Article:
But all this is just the tip of the iceberg. Research has found that less sleep can culminate in 700 plus genetic changes in your body. These genetic changes play a tremendous role in health issues such as obesity and heart problems. Just a small, one-hour slip in sleep for kids can increase their risk of developing Diabetes type 2.
Further Reading: 9 Simple Lifestyle Changes To Prevent Lifestyle Diseases
In digging deeper, it can be found that sleep deprivation is linked with ADHD, cancer, and type 2 diabetes. The effects of slacking on sleep are not limited to physical impacts. The mental effects are far more harmful. You might wave this off as brain fog and a short attention span. But there is a lot more that can be counted as the scary side effects of sleeplessness.
A restless night brings umpteen wild thoughts. Some of us might even wonder about the early sign of alzheimer’s. But the difficult thing to swallow is that a shortage of sleep is associated with Alzheimer’s disease too. Sleep plays a pivotal role in the formation of memory and flushing the day’s waste. Without a good nap though, these two functions are at stake.
A study also reveals that a wakeful brain produces more Alzheimer’s protein. The balance between the production and disposal of this protein is disturbed with chronic poor sleep. This gives us another reason to work out a new sleep routine that is centered on more hours of slumber.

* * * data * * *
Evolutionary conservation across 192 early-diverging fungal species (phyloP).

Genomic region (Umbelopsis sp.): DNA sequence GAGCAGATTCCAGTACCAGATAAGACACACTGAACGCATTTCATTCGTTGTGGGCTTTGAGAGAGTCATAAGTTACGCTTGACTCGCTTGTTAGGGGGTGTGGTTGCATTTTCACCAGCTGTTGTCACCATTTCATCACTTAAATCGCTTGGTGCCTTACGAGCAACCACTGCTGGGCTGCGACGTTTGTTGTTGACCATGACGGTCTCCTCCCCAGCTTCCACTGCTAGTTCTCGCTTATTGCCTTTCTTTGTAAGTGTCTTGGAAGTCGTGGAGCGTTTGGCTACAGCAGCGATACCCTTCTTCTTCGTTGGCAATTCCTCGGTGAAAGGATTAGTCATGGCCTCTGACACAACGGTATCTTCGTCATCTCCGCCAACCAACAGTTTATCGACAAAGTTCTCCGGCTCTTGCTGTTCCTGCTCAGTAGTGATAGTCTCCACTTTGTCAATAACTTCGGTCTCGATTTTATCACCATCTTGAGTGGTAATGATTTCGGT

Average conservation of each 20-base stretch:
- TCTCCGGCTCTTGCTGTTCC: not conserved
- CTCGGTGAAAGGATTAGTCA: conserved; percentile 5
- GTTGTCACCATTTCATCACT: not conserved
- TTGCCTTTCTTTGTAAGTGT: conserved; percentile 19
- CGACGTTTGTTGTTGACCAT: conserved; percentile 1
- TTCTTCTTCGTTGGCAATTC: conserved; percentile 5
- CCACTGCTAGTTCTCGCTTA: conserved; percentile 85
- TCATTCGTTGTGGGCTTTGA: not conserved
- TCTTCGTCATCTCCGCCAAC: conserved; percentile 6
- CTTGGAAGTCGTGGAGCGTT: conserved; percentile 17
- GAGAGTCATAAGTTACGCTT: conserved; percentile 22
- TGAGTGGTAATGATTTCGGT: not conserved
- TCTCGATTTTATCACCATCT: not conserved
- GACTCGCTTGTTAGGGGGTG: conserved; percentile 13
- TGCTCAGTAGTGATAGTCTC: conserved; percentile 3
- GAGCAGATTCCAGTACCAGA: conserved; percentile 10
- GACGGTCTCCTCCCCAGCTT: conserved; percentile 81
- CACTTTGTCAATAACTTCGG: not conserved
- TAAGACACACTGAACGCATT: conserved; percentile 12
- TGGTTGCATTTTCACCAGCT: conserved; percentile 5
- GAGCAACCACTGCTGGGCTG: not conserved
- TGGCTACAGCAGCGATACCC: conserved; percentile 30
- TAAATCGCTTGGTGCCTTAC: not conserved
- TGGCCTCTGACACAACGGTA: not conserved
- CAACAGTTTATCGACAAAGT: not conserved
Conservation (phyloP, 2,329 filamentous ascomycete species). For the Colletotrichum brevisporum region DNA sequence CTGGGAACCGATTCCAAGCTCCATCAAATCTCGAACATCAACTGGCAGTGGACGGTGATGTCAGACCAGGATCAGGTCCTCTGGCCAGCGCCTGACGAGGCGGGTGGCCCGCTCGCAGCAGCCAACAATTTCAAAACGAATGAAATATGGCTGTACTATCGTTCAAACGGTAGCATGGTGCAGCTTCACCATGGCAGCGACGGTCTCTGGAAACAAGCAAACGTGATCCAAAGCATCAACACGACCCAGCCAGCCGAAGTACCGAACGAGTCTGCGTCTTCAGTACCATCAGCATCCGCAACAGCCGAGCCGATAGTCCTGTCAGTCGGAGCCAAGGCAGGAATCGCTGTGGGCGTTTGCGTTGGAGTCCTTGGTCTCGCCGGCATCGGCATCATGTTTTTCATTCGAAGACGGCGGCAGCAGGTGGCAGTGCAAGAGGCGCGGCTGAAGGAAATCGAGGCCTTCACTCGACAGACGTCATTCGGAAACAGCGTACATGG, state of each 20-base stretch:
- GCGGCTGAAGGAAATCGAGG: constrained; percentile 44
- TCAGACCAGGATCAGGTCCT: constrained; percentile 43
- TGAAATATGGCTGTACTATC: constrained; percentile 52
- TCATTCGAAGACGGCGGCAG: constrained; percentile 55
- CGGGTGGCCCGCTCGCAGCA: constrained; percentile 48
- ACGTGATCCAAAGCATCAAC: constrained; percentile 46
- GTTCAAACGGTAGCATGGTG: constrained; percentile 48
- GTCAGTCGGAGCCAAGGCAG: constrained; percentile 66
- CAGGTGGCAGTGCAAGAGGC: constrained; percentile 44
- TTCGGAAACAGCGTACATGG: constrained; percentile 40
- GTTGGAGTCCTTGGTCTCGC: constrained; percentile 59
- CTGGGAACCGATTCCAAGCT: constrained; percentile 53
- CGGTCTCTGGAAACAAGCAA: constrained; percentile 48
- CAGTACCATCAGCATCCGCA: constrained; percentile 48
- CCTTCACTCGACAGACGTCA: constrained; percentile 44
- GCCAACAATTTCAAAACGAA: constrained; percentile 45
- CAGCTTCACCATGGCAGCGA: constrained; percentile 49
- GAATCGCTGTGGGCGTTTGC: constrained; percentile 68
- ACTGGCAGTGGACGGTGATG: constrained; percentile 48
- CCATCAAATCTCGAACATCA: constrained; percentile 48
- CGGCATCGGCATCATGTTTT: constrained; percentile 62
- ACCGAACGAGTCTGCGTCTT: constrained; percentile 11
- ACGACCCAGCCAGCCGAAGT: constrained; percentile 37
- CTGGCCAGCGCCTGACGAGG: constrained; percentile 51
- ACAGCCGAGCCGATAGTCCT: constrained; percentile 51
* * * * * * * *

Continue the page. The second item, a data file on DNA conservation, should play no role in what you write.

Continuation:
On a further mental note, anxiety and depression are common among people who spend less time in the arms of Morpheus. To keep up with all things important, therefore, you don’t need time that has been snatched from your sleep schedule. Instead, you need more sleep for greater mental well-being. Not even in a nightmare would anyone want their brain test to show problems due to sleep deficiency.
Further Reading: 6 Natural Ways to Boost Your Immune System
The sleep that you need
A recent study on sleep duration in the Sleep Health Journal indicates that adults need at least 7-8 hours of napping. It is critical for you to really reconsider your sleeping hours if they are lesser than the recommended time. Thus, the moral learned is never to sacrifice your sleep.
The cost of such sacrifice is massive, both in the short and long run. It is only wise to turn off any and all distractions before you head to bed. Most of all, put your smartphones or other such devices away. The screen light is pro at pushing away your sleep. And say a big no to caffeine before bed.
A few small steps taken now will go a long way in reaping a sweet fruit. No wonder Grimm Brothers recognized the significance of proper rest and came up with Sleeping Beauty to inspire us all.
Disclaimer: The information provided on this site is intended for your general knowledge only and is not a substitute for professional medical advice or treatment for specific medical conditions. Please consult your healthcare provider with any questions or concerns you may have regarding your condition.